Statistics the Weapon of Choice in Surge Debate

As Congress prepares to hear testimony from Gen. Petraeus on the situation in Iraq, the White House and Pentagon have been pointing to several statistics that they say show progress as a result of the surge. Some military experts, however, say those numbers only tell part of the story.

Sometime around February 2004, a top military official in Iraq estimated that there were about 15,000 total insurgents. About a year later, U.S. military leaders in Iraq announced that 15,000 insurgents had been killed or captured in the previous year.

In private, a skeptical military adviser pointed out to commanders that the numbers didn't make sense. "If all the insurgents were killed," he asked, "why are they fighting harder than ever?"

The adviser, who couldn't speak on the record, recounted the story as an example of how statistics can easily become misleading.

Here's a few statistics that military officials have cited in the past few days.

From Gen. Richard Sherlock: "Overall violence in Iraq has continued to decline and is at the lowest level since June 2006."

From Gen. Kevin Bergner: "On a national level, sectarian deaths are about half of what they where in December of 2006."

And from Gen. Ray Odierno: "Total attacks are on a monthlong decline and are at their lowest levels since August of 2006."

And here's how those statistic translate into political rhetoric.

From South Carolina Sen. Lindsey Graham: "Well, the surge has worked; it's provided a level of security I haven't seen."

And from President Bush: "Anbar is a huge province. It was written off as lost. It is now one of the safest places in Iraq."

But other numbers tell a different story.

This year, Anbar is actually the second-deadliest place for U.S. troops in Iraq. Baghdad is the deadliest.

And while there's no doubt the numbers of troops killed in Anbar this year is lower than last year, troop casualties have spiked dramatically in other provinces.

Twenty American service members were killed in Diyala Province last year. So far this year, 100 U.S. service members have died in Diyala. Every month this year, more American troops have been killed as compared with the same month last year.

Pentagon officials argue that numbers like these are meaningless, that they don't give a sense of success. The problem, though, says former Army Col. Doug MacGregor, is that the Pentagon uses statistics selectively to bolster the case for success.

"People are making claims and assertions that don't stack up when they are viewed in the context of the last four years," MacGregor says.

Here's an example: The Pentagon says sectarian deaths in Iraq were sharply down in August. But the military's definition of what constitutes a sectarian murder is narrow.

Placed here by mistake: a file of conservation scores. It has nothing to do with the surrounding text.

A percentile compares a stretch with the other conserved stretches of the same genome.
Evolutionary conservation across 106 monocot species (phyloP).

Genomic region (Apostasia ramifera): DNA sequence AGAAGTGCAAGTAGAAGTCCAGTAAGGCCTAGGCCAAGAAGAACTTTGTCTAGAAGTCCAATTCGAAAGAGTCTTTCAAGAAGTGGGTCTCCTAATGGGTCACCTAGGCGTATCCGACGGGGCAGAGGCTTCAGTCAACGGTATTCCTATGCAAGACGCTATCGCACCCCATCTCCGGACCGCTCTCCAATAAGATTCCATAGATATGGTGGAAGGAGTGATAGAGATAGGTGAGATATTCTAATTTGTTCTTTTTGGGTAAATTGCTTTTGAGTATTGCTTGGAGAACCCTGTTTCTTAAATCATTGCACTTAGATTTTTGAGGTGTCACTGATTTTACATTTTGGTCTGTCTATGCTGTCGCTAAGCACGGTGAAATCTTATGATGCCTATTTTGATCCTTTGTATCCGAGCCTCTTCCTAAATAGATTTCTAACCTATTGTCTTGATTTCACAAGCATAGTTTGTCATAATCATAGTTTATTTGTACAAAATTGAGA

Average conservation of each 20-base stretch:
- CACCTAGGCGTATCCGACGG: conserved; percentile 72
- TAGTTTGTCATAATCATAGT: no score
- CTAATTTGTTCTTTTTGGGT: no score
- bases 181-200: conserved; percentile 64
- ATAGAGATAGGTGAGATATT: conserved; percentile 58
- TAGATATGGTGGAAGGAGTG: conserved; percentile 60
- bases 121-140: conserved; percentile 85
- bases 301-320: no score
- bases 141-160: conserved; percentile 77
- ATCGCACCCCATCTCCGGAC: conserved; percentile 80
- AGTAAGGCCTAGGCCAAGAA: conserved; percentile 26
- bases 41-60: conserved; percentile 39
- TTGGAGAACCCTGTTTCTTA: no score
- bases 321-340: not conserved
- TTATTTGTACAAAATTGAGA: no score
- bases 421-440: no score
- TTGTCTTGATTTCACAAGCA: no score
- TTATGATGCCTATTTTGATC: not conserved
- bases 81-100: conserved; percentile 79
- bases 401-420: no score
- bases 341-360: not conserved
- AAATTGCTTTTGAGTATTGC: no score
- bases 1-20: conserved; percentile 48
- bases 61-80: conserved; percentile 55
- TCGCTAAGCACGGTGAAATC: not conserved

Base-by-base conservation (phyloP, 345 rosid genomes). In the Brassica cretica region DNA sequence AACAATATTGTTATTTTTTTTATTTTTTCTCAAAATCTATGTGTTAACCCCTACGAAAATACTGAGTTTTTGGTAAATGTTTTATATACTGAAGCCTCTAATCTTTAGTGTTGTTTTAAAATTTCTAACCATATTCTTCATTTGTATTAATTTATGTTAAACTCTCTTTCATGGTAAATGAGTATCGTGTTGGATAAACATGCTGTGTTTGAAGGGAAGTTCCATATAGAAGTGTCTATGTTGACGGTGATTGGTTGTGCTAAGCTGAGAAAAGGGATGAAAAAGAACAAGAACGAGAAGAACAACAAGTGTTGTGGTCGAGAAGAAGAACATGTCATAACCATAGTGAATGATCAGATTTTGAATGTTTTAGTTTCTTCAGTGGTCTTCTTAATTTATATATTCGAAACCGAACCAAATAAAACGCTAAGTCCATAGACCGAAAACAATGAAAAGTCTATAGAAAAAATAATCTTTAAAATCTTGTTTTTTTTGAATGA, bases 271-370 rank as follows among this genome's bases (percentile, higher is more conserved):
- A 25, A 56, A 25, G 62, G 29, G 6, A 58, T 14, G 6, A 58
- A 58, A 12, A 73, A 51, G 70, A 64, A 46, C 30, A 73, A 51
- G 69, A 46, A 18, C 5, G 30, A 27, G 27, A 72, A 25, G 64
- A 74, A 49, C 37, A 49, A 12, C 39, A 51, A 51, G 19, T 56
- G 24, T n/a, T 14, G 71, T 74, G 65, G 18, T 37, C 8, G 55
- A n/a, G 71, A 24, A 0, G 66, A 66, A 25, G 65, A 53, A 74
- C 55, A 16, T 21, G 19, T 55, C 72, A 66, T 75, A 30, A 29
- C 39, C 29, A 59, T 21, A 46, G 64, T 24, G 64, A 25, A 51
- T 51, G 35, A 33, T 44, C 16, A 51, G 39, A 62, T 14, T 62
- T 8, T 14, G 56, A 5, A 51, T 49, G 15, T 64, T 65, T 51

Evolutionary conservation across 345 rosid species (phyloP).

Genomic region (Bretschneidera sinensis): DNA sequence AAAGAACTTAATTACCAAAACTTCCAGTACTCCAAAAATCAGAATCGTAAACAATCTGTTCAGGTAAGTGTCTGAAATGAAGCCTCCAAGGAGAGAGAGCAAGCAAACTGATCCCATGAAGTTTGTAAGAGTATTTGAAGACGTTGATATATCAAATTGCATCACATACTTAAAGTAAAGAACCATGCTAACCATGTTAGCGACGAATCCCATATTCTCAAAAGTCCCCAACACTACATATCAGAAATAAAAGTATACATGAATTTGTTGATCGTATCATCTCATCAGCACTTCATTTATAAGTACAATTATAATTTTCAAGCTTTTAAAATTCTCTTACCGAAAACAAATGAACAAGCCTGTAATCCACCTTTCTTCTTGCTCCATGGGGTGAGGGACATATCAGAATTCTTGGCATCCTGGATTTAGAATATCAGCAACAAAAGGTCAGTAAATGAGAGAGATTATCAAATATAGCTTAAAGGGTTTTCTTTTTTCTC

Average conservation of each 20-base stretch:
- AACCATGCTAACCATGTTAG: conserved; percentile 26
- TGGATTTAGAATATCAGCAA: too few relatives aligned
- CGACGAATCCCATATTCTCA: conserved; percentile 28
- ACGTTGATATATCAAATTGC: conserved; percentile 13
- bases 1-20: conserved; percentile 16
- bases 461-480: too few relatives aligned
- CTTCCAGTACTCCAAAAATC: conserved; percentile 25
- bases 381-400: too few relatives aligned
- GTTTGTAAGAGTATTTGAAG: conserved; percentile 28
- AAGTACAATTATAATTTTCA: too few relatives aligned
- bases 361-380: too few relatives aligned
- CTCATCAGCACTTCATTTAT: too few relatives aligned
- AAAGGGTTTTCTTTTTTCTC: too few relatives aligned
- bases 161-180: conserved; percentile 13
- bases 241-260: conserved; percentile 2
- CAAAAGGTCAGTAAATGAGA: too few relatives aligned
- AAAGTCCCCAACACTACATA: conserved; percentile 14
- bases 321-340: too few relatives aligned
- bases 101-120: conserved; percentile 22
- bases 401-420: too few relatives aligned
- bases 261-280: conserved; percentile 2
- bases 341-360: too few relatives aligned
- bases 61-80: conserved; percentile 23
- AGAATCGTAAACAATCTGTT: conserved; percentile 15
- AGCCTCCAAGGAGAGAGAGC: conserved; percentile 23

Last month's massive bombing in northern Iraq that killed more than 500 ethnic Yezidis made August 2007 the second-deadliest for Iraqi civilians. Yet the Pentagon doesn't consider large bombings like that one an example of sectarian violence. The result is that it can show that sectarian murders are down.

"What we have right now is an illusion created by the White House, created unfortunately with the help of many people in the media," MacGregor says. "And the result is, people pick up on what is said [and] it becomes conventional wisdom."

The military measures stability in Iraq by looking at total attacks daily — attacks on U.S. troops, Iraqi forces and Iraqi civilians. The Pentagon says total daily attacks are now at a one-year low. But last year was the deadliest for Iraqis since the invasion, so the comparison, says retired Army Col. Paul Hughes, is somewhat misleading.

"Even with the security that's improved in the Baghdad region," Hughes says, "they are still not getting the electricity and the water that city's citizens need."

Before the war, Baghdad had round-the-clock electricity. Today, more than four years since the invasion, the city averages about six hours of electricity a day.

And then there's the issue of Anbar province. Both the White House and the Pentagon have attributed the changes in Anbar to the surge strategy. But several military advisers who worked in Iraq until late last year have said that is simply not true. MacGregor says that the increasing cooperation between U.S. forces and Sunni tribes in Anbar started more than 18 months ago, long before the "surge."

"And they were done on the initiative of the Marines and the Navy who looked at Anbar and said, "There's gotta be a better way to do business here," he says.

So is the surge working? The short answer is that no one can know for certain because statistics only tell a small part of the story.

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